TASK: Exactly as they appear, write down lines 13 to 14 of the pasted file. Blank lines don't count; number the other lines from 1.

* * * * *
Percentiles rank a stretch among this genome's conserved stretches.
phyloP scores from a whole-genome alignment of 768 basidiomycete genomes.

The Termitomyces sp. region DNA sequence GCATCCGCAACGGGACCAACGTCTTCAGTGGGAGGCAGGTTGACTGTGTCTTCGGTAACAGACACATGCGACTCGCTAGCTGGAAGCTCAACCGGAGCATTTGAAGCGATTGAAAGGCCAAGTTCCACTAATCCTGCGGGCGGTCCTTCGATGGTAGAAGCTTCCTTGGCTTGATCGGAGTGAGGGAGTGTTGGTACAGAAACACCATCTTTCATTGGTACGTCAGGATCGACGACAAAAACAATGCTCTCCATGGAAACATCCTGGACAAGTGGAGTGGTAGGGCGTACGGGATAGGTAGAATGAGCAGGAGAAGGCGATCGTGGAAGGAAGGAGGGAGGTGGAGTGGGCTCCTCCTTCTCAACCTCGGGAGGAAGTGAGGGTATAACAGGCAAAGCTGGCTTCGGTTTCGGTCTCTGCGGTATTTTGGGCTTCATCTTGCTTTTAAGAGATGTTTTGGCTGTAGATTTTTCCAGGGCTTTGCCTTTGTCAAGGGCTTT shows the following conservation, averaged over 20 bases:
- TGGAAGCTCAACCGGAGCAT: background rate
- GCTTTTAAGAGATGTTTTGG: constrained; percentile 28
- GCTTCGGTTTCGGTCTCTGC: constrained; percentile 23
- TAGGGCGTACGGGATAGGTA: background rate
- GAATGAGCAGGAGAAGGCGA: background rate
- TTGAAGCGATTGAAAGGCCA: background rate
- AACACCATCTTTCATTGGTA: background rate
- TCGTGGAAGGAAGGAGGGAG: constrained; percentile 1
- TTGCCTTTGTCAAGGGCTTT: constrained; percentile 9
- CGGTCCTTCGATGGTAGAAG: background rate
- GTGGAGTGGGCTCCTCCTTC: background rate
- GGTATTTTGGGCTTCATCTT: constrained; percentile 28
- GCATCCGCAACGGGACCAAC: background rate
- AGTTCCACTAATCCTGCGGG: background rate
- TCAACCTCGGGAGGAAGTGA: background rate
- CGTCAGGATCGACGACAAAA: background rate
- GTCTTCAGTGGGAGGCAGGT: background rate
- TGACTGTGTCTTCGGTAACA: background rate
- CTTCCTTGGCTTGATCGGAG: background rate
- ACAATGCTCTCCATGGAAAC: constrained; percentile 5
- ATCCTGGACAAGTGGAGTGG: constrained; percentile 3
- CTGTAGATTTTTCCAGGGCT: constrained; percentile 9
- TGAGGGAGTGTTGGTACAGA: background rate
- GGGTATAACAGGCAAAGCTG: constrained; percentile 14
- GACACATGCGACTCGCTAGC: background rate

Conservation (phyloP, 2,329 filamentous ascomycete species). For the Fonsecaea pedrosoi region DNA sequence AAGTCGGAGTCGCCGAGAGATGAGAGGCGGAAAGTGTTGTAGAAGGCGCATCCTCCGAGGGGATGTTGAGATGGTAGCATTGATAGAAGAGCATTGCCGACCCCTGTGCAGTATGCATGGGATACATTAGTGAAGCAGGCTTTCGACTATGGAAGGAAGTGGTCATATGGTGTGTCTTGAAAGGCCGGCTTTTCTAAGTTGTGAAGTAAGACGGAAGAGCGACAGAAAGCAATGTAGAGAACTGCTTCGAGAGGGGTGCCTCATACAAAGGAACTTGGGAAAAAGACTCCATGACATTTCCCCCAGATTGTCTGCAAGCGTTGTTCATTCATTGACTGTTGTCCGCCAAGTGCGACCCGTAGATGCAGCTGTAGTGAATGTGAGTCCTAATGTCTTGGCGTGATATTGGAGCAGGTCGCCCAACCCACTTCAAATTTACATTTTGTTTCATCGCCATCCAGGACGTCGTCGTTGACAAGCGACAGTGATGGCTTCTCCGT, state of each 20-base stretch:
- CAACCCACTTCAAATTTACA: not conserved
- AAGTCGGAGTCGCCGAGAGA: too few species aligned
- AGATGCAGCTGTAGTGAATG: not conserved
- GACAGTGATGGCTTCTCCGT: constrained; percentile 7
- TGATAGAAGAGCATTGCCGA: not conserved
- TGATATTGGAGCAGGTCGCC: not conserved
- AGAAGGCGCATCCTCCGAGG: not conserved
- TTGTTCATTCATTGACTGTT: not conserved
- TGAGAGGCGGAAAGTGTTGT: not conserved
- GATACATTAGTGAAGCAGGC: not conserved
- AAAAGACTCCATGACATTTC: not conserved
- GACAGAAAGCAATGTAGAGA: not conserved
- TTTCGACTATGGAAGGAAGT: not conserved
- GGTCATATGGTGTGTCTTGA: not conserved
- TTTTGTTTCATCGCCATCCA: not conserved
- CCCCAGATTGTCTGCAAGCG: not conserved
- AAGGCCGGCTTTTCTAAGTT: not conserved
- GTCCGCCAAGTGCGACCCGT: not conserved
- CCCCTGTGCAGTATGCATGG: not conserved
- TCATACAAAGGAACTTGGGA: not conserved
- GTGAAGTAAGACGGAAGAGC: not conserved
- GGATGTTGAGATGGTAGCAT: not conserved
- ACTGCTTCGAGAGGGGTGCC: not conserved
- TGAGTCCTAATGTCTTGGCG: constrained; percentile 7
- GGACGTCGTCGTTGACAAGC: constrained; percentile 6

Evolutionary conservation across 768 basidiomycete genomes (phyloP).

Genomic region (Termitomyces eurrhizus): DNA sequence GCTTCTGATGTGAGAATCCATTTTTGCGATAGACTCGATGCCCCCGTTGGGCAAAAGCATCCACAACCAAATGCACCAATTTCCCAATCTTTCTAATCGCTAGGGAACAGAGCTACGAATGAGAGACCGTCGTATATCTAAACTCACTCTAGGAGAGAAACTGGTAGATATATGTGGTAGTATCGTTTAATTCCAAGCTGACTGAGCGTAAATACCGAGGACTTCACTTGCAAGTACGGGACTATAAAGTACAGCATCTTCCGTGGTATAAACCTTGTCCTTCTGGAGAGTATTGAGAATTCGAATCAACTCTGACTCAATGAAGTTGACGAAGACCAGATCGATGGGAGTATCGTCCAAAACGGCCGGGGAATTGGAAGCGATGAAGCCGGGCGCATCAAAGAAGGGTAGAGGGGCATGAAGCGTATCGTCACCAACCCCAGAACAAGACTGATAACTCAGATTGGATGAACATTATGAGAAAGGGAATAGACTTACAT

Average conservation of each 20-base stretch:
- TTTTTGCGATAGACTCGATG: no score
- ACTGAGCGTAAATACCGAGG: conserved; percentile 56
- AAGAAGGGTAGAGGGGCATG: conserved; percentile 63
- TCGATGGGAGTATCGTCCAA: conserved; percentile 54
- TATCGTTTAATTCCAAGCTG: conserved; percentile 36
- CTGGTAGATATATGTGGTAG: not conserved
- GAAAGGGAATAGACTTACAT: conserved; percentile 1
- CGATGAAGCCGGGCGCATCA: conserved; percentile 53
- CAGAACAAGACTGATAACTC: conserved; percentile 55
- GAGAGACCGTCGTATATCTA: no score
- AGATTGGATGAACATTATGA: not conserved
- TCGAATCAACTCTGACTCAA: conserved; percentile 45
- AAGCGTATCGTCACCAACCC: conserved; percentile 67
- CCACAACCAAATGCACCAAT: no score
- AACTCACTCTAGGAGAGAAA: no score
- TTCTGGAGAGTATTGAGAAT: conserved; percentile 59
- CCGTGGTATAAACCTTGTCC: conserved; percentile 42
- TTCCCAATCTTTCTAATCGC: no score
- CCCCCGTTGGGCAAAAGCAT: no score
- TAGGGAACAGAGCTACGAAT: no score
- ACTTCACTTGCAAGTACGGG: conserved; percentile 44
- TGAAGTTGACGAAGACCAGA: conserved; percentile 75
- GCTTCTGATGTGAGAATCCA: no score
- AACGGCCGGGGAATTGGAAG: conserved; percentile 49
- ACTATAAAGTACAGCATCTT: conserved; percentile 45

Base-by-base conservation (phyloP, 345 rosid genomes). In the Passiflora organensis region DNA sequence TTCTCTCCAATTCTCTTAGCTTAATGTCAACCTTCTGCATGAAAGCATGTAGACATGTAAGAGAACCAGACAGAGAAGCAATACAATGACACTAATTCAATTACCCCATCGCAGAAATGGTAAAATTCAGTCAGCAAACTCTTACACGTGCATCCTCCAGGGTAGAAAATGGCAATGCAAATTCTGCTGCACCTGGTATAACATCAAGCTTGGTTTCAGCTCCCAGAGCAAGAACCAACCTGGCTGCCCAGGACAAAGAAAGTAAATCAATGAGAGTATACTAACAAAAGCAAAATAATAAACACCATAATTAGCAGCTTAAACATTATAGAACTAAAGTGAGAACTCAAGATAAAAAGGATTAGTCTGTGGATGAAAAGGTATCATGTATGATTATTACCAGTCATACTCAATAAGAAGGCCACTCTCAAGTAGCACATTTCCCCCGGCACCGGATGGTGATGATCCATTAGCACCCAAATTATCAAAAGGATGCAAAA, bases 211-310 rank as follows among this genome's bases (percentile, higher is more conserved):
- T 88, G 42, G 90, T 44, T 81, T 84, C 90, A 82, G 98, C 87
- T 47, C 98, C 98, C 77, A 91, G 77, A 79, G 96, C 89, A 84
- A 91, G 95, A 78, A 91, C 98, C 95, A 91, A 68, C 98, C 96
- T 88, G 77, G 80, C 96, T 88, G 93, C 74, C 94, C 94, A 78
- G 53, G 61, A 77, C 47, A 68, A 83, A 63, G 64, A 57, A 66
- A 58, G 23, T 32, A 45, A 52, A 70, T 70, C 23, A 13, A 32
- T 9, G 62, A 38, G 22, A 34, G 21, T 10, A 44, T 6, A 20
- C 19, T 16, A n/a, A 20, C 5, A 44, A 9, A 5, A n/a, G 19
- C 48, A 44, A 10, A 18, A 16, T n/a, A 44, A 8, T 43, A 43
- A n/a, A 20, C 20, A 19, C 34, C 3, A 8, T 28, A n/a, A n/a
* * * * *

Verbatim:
- CGGTCCTTCGATGGTAGAAG: background rate
- GTGGAGTGGGCTCCTCCTTC: background rate